Written by Joel T. Lewis
There are two Batmans as far as I’m concerned. There’s the dark, brooding titan of Justice whose shadowy silhouette strikes fear into the heart of Gotham’s criminal underworld, and then there’s the campy, silly, gadget-toting Batman portrayed by Adam West in the live action Batman T.V. series and the Batman ‘66 comics. I love them both dearly. Somehow Scott Snyder found the middle ground between these two portrayals in All-Star Batman and it is so much fun to read.
As Batman and Two-Face continue their journey cross-country they find themselves on the top of a high-speed train. Batman trades blows with villains whose size and madness increase as the train accelerates through scenery reminiscent of the old west. Killer Croc, King Shark, and Amygdala (a trio I was excited to see working together) attempt to rescue Two-Face from Batman with little success. With scenery whizzing by Batman dispatches each muscle-bound foe while balancing atop the speeding train in panels that feel like an old west train robbery sequence. Once free of the hulking villains, Batman scarcely has time to breathe before being accosted by toxin specialists Cheshire and Copperhead. The issue is fast-paced and exhilarating, and Snyder continues to do interesting things as he jumps back and forward in time. By showing us Commissioner Gordon just a few days in the future preparing a raid of Wayne Manor, Snyder expresses how tight Two-Face’s hold over Gotham really is. Even Gordon, Batman’s greatest ally in the GCPD cannot allow Gotham to weather the storm of what Two-Face can reveal. These jumps in time also build up tension, giving each panel set in the present a sense of immediacy and narrative weight. These glimpses of the future deepen our understanding of how corrupt and broken Gotham is and how desperate its citizens are to hide that fact.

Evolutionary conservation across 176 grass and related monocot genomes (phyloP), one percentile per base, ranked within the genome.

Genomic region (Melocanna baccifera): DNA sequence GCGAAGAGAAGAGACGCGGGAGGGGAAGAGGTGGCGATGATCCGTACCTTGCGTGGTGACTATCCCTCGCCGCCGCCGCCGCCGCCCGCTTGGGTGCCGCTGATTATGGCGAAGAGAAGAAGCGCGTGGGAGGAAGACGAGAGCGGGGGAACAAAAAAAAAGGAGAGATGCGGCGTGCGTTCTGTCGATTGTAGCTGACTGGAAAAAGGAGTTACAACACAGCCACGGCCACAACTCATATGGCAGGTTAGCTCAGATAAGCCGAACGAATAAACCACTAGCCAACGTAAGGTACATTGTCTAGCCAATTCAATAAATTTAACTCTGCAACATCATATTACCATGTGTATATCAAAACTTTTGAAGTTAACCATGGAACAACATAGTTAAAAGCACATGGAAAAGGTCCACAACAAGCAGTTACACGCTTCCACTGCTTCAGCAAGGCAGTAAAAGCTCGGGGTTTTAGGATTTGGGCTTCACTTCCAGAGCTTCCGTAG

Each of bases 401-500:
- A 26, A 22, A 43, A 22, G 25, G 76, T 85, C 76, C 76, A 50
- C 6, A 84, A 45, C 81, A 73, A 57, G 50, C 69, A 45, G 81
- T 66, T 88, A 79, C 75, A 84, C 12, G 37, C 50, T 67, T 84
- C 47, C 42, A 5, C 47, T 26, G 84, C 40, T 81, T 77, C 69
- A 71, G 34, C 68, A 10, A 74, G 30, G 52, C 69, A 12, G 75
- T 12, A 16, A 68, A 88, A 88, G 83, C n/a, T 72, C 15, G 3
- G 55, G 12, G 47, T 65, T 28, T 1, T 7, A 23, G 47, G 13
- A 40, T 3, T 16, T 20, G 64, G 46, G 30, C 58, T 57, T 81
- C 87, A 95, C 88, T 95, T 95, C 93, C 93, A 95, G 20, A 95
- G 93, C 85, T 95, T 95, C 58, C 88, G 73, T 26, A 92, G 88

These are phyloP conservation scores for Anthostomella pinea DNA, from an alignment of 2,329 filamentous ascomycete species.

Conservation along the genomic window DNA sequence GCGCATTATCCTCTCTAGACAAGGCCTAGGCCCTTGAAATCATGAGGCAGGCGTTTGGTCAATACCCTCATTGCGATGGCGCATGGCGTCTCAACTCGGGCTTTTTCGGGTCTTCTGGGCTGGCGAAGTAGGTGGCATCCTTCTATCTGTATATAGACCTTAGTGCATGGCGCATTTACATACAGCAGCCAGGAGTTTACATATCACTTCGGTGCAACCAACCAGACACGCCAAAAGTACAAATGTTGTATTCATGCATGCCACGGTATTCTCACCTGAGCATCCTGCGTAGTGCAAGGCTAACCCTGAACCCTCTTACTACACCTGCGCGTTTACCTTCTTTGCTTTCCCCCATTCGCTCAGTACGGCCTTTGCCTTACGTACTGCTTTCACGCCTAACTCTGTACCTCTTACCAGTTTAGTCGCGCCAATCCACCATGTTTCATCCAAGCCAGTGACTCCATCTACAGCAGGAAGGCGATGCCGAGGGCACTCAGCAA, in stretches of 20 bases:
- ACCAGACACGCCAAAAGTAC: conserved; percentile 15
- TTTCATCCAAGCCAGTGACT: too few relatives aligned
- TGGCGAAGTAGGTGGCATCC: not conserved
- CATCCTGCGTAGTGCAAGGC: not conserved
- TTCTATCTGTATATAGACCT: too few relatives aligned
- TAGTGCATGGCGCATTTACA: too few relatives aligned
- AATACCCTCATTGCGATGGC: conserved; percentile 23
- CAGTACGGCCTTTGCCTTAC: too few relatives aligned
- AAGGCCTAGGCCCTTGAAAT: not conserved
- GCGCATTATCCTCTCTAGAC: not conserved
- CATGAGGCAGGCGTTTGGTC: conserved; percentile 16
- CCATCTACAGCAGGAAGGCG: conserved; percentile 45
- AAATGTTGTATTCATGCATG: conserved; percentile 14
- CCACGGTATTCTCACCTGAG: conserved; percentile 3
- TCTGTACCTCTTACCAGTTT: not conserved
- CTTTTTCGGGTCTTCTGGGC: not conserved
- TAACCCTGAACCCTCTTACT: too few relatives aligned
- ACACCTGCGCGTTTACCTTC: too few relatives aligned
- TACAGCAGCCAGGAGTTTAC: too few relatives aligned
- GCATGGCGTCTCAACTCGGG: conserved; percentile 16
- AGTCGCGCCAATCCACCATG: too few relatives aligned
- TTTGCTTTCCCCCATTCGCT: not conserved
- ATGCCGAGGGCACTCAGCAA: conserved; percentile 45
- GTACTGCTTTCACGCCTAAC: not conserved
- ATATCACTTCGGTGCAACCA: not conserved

Batman’s greatest asset is that he is always prepared for every situation so, naturally we have seen some strange and silly gadgets throughout his history. Snyder references two of Batman’s most ridiculous gadgets in two consecutive pages and elevates them, basking in their silliness. Issue no. 22 of the Batman and Robin (2009) series found the Dark Knight in a last ditch effort to come out on top while grappling with the White Knight. Out of options, Batman triggers spring-loaded ears which shoot up into the Knight’s head. Robin’s question in the following panel echoes the voices of the audience unsure of what just happened, “Are those your cowl ears sticking in his head?” Yes Robin, they are, and while silly, of course Batman has spring-loaded bat-ears! Snyder plays a variation on this gadget in All-Star Batman No. 2: as Amygdala holds Batman up to meet the fast-approaching tunnel roof on top of the train Batman reaches up and detaches his ears, revealing them to be wicked-looking knives. The panel transition is so quick that you nearly miss what Batman has plunged into Amygdala’s arms but after a double-take you accept the truth: of course Batman’s ears are knives!
When you think of silly Bat-Gadgets none is more infamous than the one that caused such an uproar in 1966’s Batman: The Movie. While dangling from the Bat-Copter and grappling with a blatantly rubber shark Batman calls for the one thing in his arsenal that can vanquish his finned foe: Shark Repellant Bat-Spray. The inclusion of this silly gadget in the movie from 1966 has endured years of criticism but it is not the first appearance of Shark Repellant in Batman canon (it appears in Batman No. 117). Nor was it the last.
Now remember that in this issue Batman finds himself on top of a speeding train, facing Amygdala, Killer Croc, and King Shark. After dispatching Amygdala with his cowl-knives Batman turns to King Shark and he’s got an old trick up his cape. Batman aims a few smoke pellets at King Shark’s head and he recoils, unable to handle the stench. This sends King Shark and Amygdala over the side of the train. In the next panel Killer Croc asks the question on all our minds, “What were those things? Shark-Repellent? Smells like--” Batman responds, detailing the exact formula of what he threw at King Shark, “Dead Shark Matter? Copper Acetate mixed with Boric Acid.” It’s shark-repellent Batman, we all know it’s shark-repellent.
Snyder continues to intrigue and innovate in his All-Star Batman series. Some have balked at the $4.99 price of every issue, which can be steep for DC fans tracing the lines of the Rebirth comic event. However, if you can swing the extra $2.00 per issue, at the end of every issue Snyder tackles the training of Batman’s newest sidekick Duke Thomas AKA Lark in little mini-issues. It’s very refreshing to read about Batman’s new training method and a new hero following the legion of Robins we’ve had over the years. Lark is all that you want and more in a Batman sidekick: complex, tragic, and rebellious in that classic Bat-Family way. Until next time, Geek On!